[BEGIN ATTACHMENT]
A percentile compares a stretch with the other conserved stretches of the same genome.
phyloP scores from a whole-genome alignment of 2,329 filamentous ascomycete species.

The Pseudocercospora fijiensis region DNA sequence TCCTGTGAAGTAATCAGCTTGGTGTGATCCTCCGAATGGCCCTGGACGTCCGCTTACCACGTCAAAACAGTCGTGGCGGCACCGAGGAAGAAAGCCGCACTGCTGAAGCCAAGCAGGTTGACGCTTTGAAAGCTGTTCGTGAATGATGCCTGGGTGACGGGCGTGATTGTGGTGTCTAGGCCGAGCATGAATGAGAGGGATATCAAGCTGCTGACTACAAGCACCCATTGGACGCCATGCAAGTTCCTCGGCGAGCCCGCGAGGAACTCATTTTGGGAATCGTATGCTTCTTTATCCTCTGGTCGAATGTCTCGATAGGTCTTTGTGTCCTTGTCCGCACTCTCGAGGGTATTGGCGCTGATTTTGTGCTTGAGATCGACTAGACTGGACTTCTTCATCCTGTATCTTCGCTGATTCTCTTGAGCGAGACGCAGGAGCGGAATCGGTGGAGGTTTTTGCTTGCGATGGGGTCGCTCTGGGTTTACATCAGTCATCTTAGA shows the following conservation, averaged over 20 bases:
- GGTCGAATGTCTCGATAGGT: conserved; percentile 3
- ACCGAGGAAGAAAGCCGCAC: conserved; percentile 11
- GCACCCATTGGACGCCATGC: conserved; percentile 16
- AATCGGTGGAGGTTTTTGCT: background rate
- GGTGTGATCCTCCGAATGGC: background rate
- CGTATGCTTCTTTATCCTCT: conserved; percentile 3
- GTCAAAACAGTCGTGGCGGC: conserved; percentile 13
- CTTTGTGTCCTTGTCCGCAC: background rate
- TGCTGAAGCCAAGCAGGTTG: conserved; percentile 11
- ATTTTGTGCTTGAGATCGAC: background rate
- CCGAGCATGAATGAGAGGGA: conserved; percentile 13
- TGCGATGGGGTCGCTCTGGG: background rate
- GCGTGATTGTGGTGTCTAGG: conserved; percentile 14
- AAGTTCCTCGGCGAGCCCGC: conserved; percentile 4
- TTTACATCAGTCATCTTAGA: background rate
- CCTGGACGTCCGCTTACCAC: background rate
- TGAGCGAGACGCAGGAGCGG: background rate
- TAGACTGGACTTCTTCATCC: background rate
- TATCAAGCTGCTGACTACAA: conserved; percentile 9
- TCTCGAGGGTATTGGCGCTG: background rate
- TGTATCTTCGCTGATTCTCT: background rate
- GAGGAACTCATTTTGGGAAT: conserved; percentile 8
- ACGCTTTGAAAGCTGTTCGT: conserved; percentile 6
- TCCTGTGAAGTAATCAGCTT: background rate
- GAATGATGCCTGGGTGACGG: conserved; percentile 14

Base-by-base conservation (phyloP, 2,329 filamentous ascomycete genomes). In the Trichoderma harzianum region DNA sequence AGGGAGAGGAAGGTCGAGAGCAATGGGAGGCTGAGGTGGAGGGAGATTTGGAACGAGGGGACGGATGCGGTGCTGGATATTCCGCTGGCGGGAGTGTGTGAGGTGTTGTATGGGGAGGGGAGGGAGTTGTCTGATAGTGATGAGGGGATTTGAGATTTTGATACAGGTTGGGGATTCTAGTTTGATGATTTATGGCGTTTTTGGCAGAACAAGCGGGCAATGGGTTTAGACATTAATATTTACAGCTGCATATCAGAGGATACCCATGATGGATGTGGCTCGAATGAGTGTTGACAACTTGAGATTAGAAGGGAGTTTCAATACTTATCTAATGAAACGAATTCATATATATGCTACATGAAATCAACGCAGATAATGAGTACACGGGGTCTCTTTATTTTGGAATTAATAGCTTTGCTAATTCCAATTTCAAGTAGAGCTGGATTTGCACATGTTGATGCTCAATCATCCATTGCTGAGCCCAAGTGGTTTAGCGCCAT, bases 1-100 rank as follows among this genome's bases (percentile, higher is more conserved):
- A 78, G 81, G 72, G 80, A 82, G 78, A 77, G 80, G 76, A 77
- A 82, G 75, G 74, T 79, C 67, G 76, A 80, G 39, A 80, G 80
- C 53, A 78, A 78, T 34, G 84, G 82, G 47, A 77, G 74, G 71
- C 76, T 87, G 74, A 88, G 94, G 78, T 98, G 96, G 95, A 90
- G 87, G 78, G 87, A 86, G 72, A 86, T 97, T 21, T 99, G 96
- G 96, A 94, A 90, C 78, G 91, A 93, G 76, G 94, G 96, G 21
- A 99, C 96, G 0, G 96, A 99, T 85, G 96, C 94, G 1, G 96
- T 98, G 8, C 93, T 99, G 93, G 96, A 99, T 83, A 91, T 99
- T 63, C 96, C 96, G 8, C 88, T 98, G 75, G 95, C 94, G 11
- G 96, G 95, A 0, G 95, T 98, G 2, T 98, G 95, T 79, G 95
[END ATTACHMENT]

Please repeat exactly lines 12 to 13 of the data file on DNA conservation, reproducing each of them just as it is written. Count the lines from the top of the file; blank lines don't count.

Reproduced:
- TGCTGAAGCCAAGCAGGTTG: conserved; percentile 11
- ATTTTGTGCTTGAGATCGAC: background rate